KopyKitab was among India’s first digital libraries founded in 2011 by Sumeet Verma and Amit Shrivastava.
At the time, India's education sector was yet to go through technological disruption, and ‘edtech’ hadn’t caught up as a term. Textbooks, especially for higher education, cost a lot, and students in small towns had limited access to them.
“In our time, we would have to split chapters between friends to photocopy for notes,” Co-founder and CEO Sumeet recalls.
“That was our learning during school and college, and we wanted to change that,” he tells YourStory.
Both co-founders, who went to school in Rewa (a small town in Madhya Pradesh) in the 90s, set out to make education more affordable and accessible.
They started KopyKitab as a textbook rental platform modelled on US-based startup Chegg.com. Students could rent textbooks at a nominal cost, and KopyKitab would deliver and pick-up from their doorstep. The startup set up a procurement office in Delhi and tied up with courier services for deliveries.
It was going well, with the site recording about 100 rentals per day. KopyKitab adopted a B2B model where it tied up with schools, colleges, and other educational institutions to acquire students quickly. But logistics and payment collections remained a challenge.
Also, the business model was cost-intensive, and fully dependent on seasonal demand for textbooks. “When we wanted to scale up, we thought that it was better to do something in digital because edtech was catching up. If we had to build a sustainable business, we had to include technology," Sumeet shares.
“Breakthrough” pivot to B2C
In 2016, KopyKitab pivoted to a B2C model. It partnered with educational publishers to convert physical textbooks into ebooks and digital chapters, which can be bought or rented on its platform.
KopyKitab allows students to rent books at just 20 percent of the MRP or rent even single chapters for as low as Rs 10. Rental periods can vary from a week to a quarter or an entire semester (six months).
Its inventory consists of 200,000 learning resources from more than 150 educational publishers, including S Chand, Oswaal, Laxmi Publications, NCERT Books, Shuchita Prakashan, and others.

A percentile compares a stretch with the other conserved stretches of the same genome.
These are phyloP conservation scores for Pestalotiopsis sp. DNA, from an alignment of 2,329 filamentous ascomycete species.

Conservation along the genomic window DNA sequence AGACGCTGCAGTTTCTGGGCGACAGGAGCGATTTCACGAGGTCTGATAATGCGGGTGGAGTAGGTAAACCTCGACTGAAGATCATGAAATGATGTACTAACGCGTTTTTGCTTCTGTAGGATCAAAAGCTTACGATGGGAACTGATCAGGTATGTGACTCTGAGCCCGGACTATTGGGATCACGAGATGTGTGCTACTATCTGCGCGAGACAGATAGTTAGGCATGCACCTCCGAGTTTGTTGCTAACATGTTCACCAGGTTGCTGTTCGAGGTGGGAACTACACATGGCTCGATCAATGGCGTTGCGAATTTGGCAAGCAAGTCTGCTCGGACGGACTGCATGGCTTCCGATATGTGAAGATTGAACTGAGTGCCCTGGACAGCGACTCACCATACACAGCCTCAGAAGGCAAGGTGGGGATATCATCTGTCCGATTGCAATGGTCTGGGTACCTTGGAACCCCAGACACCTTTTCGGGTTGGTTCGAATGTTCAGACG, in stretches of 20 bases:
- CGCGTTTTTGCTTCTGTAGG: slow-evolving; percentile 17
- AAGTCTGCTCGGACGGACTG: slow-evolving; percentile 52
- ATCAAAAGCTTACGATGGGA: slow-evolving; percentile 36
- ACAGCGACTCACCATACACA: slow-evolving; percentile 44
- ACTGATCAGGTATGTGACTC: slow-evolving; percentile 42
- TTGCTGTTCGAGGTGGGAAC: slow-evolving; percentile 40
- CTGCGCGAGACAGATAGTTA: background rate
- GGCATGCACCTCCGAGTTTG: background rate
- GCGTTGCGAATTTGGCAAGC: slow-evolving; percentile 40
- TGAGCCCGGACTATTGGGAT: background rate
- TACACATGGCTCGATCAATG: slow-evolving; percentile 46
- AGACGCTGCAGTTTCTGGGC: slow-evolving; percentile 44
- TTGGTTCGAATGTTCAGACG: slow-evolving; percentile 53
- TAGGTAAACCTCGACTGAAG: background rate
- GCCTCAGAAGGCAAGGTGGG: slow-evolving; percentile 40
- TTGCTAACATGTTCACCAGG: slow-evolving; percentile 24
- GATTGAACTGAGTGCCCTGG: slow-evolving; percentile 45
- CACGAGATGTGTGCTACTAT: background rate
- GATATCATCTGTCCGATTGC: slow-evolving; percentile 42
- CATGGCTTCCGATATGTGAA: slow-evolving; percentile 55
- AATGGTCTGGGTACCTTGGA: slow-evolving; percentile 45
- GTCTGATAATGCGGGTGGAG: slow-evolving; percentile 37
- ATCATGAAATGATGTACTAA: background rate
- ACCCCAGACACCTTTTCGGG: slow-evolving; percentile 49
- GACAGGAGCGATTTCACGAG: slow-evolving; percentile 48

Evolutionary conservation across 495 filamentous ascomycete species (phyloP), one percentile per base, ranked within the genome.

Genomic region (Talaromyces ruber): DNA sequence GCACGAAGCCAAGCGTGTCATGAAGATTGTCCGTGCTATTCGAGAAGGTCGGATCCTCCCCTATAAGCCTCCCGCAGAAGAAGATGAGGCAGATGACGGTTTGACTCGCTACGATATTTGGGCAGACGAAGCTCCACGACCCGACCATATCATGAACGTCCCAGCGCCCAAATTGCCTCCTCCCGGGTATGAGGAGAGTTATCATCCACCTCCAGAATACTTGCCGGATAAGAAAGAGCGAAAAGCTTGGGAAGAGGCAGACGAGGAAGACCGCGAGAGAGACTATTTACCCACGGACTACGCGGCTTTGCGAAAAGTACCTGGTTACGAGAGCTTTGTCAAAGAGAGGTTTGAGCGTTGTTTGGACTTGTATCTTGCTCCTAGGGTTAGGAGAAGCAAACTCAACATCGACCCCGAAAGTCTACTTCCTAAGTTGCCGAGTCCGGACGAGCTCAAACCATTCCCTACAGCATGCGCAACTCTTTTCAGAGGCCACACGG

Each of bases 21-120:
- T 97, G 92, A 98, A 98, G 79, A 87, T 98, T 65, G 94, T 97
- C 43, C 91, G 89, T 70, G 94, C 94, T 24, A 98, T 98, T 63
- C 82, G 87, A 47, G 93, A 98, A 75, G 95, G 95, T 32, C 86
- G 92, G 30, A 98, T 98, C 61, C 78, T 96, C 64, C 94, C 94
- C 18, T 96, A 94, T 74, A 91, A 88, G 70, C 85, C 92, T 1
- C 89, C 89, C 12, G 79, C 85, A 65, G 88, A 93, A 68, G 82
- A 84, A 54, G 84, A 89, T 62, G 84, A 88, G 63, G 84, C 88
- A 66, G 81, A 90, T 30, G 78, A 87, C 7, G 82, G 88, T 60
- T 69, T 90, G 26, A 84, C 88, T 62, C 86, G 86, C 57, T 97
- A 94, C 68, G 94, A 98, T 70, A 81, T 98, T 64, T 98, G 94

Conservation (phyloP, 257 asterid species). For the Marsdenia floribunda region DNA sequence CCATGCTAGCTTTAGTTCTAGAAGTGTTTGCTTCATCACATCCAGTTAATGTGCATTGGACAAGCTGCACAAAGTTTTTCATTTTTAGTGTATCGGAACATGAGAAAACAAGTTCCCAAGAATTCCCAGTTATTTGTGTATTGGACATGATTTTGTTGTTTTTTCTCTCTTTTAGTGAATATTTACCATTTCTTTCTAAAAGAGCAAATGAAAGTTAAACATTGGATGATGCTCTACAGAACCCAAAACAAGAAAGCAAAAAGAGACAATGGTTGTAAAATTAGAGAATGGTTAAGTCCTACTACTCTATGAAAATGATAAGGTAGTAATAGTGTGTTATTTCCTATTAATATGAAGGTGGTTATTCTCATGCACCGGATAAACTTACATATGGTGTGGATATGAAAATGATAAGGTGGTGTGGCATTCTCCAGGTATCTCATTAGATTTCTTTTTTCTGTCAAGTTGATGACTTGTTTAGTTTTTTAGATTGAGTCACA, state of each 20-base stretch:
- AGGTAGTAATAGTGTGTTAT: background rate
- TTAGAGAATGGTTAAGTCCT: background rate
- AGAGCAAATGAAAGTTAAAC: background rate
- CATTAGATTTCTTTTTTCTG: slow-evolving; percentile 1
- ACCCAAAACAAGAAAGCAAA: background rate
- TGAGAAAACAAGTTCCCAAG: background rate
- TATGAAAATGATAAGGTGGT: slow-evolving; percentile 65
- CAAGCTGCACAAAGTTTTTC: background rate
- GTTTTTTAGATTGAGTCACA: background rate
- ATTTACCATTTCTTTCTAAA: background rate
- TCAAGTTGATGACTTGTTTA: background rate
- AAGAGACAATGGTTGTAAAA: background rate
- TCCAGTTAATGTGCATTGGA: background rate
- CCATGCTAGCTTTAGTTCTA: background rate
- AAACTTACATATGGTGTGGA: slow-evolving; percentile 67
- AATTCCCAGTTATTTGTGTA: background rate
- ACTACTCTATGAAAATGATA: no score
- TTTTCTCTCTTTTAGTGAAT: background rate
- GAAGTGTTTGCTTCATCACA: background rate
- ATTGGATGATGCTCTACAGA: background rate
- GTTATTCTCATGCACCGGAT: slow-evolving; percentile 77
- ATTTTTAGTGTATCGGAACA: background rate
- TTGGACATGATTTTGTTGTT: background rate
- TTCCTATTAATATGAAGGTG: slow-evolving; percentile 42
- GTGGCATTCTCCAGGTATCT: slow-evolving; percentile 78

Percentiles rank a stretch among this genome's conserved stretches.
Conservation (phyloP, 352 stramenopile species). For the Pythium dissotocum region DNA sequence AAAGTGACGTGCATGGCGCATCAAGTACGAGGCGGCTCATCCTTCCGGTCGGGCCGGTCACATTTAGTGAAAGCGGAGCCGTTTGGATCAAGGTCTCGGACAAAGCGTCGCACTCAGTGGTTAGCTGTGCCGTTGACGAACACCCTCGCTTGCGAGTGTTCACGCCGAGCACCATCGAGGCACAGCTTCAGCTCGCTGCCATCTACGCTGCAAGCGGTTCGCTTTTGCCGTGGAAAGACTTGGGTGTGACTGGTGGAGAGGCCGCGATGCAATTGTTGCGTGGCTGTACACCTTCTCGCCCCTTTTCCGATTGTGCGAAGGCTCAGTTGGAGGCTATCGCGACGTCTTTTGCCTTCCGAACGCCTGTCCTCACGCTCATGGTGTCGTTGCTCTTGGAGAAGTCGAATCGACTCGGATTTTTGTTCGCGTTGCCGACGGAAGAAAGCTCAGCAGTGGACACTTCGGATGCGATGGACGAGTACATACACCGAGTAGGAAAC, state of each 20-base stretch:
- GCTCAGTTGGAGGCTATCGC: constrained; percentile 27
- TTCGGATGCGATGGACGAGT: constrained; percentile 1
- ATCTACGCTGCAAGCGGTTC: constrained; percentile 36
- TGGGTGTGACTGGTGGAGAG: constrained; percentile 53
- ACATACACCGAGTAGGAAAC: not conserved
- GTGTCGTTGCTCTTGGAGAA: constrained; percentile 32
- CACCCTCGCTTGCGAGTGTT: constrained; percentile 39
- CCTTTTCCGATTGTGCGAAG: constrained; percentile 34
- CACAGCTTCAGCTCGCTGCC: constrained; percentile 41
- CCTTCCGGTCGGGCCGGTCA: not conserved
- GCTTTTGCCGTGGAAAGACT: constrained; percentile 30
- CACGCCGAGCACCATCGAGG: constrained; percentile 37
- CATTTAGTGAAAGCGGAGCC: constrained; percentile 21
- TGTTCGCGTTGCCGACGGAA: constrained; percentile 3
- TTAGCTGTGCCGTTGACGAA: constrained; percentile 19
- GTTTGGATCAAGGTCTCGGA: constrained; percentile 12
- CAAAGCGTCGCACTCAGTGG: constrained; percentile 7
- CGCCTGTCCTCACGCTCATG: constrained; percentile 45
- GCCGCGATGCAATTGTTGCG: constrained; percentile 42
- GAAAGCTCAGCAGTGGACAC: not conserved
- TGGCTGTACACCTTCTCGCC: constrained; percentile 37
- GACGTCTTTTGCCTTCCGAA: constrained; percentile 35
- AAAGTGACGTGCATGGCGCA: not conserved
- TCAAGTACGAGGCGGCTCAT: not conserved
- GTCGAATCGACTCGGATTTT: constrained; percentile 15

There are textbooks, mock tests, and study packages for professional courses like medicine, management, engineering, chartered accountancy, company secretaryship, etc. and even entrance exams like CAT, NET, GATE, IIT-JEE, UPSC, and others.
The change in business model turned out to be a “breakthrough”, according to the co-founder.
“Our breakthrough came in 2016 when we started focussing on content acquisition and distribution. We also adopted a mobile-first strategy based on the demographics of our customers, who are mostly millennials. We wanted to improve their engagement with our content by understanding the relevance of what we provide.”
The content covers seven languages, and the platform makes margins of about 40 percent to 50 percent per rental, while the rest is shared with publishers or content providers.
The startup rolled out the KopyKitab app with a simple login and also built an in-app e-reader. Students can see the text digitally and do all the things they would typically do on a physical textbook – underline, highlight, annotate, share in a larger study group, and more. They can also access embedded multimedia content.
Essentially, KopyKitab has managed to recreate an offline studying experience online, and at a much lower cost. And, it seems to have worked.
Scaling up and high-growth phase